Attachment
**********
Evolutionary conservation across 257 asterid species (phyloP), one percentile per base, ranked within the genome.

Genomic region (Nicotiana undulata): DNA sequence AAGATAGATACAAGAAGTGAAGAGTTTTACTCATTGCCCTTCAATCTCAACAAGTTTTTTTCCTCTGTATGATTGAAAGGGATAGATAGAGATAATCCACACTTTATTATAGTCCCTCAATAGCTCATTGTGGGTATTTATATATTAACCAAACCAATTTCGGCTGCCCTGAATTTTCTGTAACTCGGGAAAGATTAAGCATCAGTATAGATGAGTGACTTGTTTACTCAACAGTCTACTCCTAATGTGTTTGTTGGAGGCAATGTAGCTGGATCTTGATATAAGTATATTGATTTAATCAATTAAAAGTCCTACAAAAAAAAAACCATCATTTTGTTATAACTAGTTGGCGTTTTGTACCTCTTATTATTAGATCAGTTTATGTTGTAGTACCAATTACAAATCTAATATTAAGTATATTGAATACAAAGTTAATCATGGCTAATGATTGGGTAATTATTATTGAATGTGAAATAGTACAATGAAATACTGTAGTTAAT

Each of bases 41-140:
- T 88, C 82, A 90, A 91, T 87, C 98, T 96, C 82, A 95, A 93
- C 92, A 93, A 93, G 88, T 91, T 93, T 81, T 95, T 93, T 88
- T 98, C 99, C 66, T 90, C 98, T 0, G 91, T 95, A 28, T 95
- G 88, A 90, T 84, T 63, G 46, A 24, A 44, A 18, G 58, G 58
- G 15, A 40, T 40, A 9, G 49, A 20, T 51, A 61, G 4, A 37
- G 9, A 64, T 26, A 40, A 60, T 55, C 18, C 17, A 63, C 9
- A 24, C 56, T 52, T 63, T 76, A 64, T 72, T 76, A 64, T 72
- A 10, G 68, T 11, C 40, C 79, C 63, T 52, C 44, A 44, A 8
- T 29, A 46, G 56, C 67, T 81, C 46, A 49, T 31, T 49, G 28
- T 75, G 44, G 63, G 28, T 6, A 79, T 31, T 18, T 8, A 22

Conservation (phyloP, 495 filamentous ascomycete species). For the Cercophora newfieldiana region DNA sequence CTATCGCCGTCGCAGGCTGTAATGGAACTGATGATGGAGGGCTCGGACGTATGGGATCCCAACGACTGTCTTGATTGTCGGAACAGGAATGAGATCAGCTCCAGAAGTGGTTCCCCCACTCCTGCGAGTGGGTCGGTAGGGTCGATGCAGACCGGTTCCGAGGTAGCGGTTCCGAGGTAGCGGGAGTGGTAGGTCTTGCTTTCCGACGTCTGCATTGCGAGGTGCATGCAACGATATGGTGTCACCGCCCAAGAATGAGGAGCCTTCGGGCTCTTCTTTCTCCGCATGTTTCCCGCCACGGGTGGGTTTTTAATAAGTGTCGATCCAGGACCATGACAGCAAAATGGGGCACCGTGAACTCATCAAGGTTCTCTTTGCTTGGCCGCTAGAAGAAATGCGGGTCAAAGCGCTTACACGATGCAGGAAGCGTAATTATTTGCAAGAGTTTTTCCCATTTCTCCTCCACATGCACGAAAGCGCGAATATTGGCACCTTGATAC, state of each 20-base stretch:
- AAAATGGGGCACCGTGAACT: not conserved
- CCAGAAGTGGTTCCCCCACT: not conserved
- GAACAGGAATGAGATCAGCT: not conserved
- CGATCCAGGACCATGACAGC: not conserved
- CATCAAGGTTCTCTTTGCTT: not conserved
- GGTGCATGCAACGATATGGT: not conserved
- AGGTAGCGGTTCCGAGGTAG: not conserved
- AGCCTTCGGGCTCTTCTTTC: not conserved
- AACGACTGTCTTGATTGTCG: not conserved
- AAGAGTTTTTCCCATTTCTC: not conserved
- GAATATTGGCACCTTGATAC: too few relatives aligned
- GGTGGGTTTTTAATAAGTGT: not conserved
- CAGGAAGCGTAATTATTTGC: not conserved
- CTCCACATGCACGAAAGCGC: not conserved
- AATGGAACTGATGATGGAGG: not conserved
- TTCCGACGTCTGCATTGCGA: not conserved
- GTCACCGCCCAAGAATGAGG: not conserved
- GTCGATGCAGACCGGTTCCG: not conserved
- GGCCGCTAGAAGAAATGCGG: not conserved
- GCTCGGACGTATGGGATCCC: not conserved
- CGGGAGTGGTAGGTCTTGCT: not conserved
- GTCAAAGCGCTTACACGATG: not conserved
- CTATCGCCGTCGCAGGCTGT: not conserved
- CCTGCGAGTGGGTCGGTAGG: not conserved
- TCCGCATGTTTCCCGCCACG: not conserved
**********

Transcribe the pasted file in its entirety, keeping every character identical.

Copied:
Evolutionary conservation across 257 asterid species (phyloP), one percentile per base, ranked within the genome.

Genomic region (Nicotiana undulata): DNA sequence AAGATAGATACAAGAAGTGAAGAGTTTTACTCATTGCCCTTCAATCTCAACAAGTTTTTTTCCTCTGTATGATTGAAAGGGATAGATAGAGATAATCCACACTTTATTATAGTCCCTCAATAGCTCATTGTGGGTATTTATATATTAACCAAACCAATTTCGGCTGCCCTGAATTTTCTGTAACTCGGGAAAGATTAAGCATCAGTATAGATGAGTGACTTGTTTACTCAACAGTCTACTCCTAATGTGTTTGTTGGAGGCAATGTAGCTGGATCTTGATATAAGTATATTGATTTAATCAATTAAAAGTCCTACAAAAAAAAAACCATCATTTTGTTATAACTAGTTGGCGTTTTGTACCTCTTATTATTAGATCAGTTTATGTTGTAGTACCAATTACAAATCTAATATTAAGTATATTGAATACAAAGTTAATCATGGCTAATGATTGGGTAATTATTATTGAATGTGAAATAGTACAATGAAATACTGTAGTTAAT

Each of bases 41-140:
- T 88, C 82, A 90, A 91, T 87, C 98, T 96, C 82, A 95, A 93
- C 92, A 93, A 93, G 88, T 91, T 93, T 81, T 95, T 93, T 88
- T 98, C 99, C 66, T 90, C 98, T 0, G 91, T 95, A 28, T 95
- G 88, A 90, T 84, T 63, G 46, A 24, A 44, A 18, G 58, G 58
- G 15, A 40, T 40, A 9, G 49, A 20, T 51, A 61, G 4, A 37
- G 9, A 64, T 26, A 40, A 60, T 55, C 18, C 17, A 63, C 9
- A 24, C 56, T 52, T 63, T 76, A 64, T 72, T 76, A 64, T 72
- A 10, G 68, T 11, C 40, C 79, C 63, T 52, C 44, A 44, A 8
- T 29, A 46, G 56, C 67, T 81, C 46, A 49, T 31, T 49, G 28
- T 75, G 44, G 63, G 28, T 6, A 79, T 31, T 18, T 8, A 22

Conservation (phyloP, 495 filamentous ascomycete species). For the Cercophora newfieldiana region DNA sequence CTATCGCCGTCGCAGGCTGTAATGGAACTGATGATGGAGGGCTCGGACGTATGGGATCCCAACGACTGTCTTGATTGTCGGAACAGGAATGAGATCAGCTCCAGAAGTGGTTCCCCCACTCCTGCGAGTGGGTCGGTAGGGTCGATGCAGACCGGTTCCGAGGTAGCGGTTCCGAGGTAGCGGGAGTGGTAGGTCTTGCTTTCCGACGTCTGCATTGCGAGGTGCATGCAACGATATGGTGTCACCGCCCAAGAATGAGGAGCCTTCGGGCTCTTCTTTCTCCGCATGTTTCCCGCCACGGGTGGGTTTTTAATAAGTGTCGATCCAGGACCATGACAGCAAAATGGGGCACCGTGAACTCATCAAGGTTCTCTTTGCTTGGCCGCTAGAAGAAATGCGGGTCAAAGCGCTTACACGATGCAGGAAGCGTAATTATTTGCAAGAGTTTTTCCCATTTCTCCTCCACATGCACGAAAGCGCGAATATTGGCACCTTGATAC, state of each 20-base stretch:
- AAAATGGGGCACCGTGAACT: not conserved
- CCAGAAGTGGTTCCCCCACT: not conserved
- GAACAGGAATGAGATCAGCT: not conserved
- CGATCCAGGACCATGACAGC: not conserved
- CATCAAGGTTCTCTTTGCTT: not conserved
- GGTGCATGCAACGATATGGT: not conserved
- AGGTAGCGGTTCCGAGGTAG: not conserved
- AGCCTTCGGGCTCTTCTTTC: not conserved
- AACGACTGTCTTGATTGTCG: not conserved
- AAGAGTTTTTCCCATTTCTC: not conserved
- GAATATTGGCACCTTGATAC: too few relatives aligned
- GGTGGGTTTTTAATAAGTGT: not conserved
- CAGGAAGCGTAATTATTTGC: not conserved
- CTCCACATGCACGAAAGCGC: not conserved
- AATGGAACTGATGATGGAGG: not conserved
- TTCCGACGTCTGCATTGCGA: not conserved
- GTCACCGCCCAAGAATGAGG: not conserved
- GTCGATGCAGACCGGTTCCG: not conserved
- GGCCGCTAGAAGAAATGCGG: not conserved
- GCTCGGACGTATGGGATCCC: not conserved
- CGGGAGTGGTAGGTCTTGCT: not conserved
- GTCAAAGCGCTTACACGATG: not conserved
- CTATCGCCGTCGCAGGCTGT: not conserved
- CCTGCGAGTGGGTCGGTAGG: not conserved
- TCCGCATGTTTCCCGCCACG: not conserved